I recently sat down for a spell with Bruce Mayhew, Director of Research and Development at Sonatype and co-author/project lead for OWASP WebGoat, to discuss his perspectives on the data revealed in this year's 2016 State of the Software Supply Chain Report. Here, he not only speaks about why the data within the report is so incredibly compelling, but also about how his team's research has come together in a way that surprises him, and might surprise you.
Listen to the full interview with Bruce Mayhew here.
Samantha: Given your role in the company, was there anything in the software supply chain report that surprised you?
Bruce: Lots of things surprised me in the report. One of the first ones that surprised me was the staggering growth and consumption of open source software and how prevalent open source components are in modern-day applications. Another thing that surprised me was the lack of visibility and control that security, legal, and architecture teams have over their consumption of open source components. I think the last thing that surprised me were that some of the public open source repositories are mutable in that they allow changing of the bits for a specifically versioned and published component, or that they allow the removal of published artifacts. Those were the three big surprises for me.
“Another thing that surprised me was the
lack of visibility and control that security,
legal, and architecture teams have over
their consumption of open source.”
Samantha: Why do you think the information in the report is relevant to the people that build the software that's running the world today?
It's hard to say which one's better without knowing some basic quality facts like sheer strength, or will they rust apart after two years? This is the type of information that we all need about our software components and today people just don't have it. I think people have to come to grips that open source is good for software development. It helps us be more innovative in what we build because we don't have to reinvent the wheel with every single application that we build. As our applications become more complex and our choices become more vast, we need to get in front of helping developers and enterprises make better decisions on the risk of what is being used. This report clearly articulates the scope of consumption, the tooling used to help consume open source, and that there is risk in blind consumption of these components.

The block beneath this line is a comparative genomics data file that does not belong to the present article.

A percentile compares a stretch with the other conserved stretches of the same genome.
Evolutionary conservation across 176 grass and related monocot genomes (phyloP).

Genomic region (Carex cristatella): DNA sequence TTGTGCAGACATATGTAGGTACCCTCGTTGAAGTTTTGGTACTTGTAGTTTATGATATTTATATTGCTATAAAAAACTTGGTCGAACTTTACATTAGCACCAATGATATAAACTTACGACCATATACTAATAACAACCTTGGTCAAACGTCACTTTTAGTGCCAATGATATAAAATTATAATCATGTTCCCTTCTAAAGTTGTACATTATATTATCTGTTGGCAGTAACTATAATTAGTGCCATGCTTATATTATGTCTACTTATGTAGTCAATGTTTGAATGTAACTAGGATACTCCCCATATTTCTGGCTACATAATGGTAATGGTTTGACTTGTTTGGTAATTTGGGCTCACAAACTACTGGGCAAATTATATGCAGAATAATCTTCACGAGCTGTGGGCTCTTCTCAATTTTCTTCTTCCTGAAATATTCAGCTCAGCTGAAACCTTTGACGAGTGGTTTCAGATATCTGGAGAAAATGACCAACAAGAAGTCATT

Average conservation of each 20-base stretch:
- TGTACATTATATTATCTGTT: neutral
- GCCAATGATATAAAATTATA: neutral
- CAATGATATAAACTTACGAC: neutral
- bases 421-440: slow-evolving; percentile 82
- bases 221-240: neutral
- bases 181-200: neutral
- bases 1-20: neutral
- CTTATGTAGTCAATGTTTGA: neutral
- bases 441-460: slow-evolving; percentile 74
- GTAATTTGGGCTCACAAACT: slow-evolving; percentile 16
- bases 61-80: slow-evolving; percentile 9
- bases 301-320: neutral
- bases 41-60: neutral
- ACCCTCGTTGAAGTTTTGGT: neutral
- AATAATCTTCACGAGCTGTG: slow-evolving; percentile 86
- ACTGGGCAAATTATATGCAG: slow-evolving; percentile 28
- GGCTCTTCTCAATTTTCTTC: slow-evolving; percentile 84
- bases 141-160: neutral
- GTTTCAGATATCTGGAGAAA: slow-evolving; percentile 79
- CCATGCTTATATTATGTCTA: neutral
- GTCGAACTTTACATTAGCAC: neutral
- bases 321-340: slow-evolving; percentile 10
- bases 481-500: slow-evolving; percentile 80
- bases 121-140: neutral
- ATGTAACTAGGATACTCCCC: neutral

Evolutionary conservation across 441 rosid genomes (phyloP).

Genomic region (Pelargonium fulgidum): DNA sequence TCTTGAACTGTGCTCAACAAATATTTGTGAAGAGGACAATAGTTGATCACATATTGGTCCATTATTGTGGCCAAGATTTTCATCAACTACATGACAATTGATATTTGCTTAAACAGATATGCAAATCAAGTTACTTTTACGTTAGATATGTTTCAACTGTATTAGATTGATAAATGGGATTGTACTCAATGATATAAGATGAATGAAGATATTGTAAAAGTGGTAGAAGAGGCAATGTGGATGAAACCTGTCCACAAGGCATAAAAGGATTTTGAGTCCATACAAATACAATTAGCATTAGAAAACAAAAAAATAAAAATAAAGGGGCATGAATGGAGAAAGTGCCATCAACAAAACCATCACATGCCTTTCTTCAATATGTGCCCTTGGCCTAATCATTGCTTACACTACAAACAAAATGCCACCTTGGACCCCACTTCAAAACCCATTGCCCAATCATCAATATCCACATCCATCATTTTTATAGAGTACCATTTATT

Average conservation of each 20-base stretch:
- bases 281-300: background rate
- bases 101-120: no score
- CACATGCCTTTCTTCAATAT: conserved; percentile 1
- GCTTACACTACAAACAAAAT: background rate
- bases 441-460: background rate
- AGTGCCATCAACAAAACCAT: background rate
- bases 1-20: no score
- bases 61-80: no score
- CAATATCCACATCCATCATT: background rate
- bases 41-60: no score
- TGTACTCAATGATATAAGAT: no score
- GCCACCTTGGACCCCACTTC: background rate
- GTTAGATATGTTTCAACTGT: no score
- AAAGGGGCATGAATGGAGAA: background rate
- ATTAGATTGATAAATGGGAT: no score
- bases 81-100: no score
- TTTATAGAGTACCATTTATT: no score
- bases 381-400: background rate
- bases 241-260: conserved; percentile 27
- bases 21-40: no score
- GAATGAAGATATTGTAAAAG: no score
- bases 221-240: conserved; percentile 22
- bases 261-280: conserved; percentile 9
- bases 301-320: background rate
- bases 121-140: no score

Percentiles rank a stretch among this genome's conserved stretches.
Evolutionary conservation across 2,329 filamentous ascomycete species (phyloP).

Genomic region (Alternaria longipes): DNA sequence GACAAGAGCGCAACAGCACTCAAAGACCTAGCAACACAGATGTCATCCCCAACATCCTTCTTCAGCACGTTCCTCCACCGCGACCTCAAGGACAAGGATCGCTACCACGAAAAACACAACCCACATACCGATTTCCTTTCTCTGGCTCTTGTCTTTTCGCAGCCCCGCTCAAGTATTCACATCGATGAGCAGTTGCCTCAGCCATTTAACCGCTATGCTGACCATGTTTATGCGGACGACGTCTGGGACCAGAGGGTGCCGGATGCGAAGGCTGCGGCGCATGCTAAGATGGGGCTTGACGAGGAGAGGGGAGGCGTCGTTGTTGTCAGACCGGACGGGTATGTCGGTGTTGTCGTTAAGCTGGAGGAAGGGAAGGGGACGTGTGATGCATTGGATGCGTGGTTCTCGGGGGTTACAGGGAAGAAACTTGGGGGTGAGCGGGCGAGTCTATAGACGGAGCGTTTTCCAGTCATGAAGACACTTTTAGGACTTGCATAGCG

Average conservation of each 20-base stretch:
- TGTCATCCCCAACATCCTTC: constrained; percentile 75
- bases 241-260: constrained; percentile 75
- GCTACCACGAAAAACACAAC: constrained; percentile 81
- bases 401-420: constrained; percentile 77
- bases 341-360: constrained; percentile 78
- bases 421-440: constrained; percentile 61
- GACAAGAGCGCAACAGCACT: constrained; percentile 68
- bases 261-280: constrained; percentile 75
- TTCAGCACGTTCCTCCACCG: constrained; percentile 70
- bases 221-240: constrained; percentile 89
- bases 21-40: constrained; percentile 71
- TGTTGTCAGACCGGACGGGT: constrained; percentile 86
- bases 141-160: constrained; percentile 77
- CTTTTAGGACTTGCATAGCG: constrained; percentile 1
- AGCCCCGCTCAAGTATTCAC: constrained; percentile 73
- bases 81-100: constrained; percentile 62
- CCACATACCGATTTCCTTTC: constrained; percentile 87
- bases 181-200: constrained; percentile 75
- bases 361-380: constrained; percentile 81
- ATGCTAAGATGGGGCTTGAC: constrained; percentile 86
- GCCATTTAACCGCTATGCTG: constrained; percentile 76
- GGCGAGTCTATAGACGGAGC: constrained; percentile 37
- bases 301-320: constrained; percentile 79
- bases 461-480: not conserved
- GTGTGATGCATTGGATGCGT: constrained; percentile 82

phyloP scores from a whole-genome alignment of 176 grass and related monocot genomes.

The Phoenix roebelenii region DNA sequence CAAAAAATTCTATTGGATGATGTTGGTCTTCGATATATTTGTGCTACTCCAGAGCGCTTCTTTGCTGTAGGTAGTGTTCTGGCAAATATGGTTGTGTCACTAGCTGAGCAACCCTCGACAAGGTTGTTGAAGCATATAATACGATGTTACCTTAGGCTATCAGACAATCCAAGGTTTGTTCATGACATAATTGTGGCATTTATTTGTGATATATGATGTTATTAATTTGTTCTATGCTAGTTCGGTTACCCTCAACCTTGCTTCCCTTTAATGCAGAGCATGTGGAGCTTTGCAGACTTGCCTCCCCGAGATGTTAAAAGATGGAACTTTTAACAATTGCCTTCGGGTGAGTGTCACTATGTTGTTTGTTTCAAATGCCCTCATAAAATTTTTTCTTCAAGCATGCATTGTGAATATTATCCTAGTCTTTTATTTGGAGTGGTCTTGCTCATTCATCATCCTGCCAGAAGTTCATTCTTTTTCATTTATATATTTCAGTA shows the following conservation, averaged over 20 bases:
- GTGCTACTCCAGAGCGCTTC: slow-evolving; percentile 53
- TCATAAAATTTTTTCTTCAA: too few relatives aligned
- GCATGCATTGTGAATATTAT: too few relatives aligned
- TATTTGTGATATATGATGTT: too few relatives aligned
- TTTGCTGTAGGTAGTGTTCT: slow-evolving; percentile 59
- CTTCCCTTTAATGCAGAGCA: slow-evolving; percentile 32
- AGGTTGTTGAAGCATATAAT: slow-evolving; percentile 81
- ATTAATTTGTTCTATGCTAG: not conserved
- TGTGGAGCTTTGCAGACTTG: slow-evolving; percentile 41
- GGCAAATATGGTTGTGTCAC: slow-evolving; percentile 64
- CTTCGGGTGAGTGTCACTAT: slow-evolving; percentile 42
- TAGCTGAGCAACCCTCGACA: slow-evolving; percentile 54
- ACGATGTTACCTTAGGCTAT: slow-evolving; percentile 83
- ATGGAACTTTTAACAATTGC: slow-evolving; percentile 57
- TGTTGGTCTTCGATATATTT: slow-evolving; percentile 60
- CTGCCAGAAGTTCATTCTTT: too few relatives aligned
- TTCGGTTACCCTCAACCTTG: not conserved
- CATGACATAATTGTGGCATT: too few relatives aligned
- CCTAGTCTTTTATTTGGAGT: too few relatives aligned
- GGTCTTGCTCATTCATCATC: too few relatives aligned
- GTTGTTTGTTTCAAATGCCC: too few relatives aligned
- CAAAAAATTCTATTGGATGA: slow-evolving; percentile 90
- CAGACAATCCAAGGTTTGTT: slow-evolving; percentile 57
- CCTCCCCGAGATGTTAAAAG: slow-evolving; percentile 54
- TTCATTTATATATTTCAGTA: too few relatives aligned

“As our applications become more complex
Samantha: What else would you like have like to seen in the report and why?
Bruce: I think the report does a good job comparing software manufacturing to software supply chain management. It does a fantastic job at making you understand the vastness of the problem that we have today and the lack of visibility and control that we really do have inside our software supply chains.
What are some of the things that I would have liked to have seen but I understand that in the context of the report they're probably not applicable? I would have liked to seen a deeper dive into how an enterprise can implement or adopt the Deming principles. How does one pick fewer and better suppliers? How do I integrate picking those components and suppliers into the way that I build software? I would have liked to have seen a breakdown of more of the attributes that make-up good and bad components, projects and/or repositories. But these are all probably outside the scope of this particular document.
“[The report] does a fantastic job at making
If you enjoy this interview and want to dive into the 2016 State of the Software Supply Chain Report yourself, the full report is available here.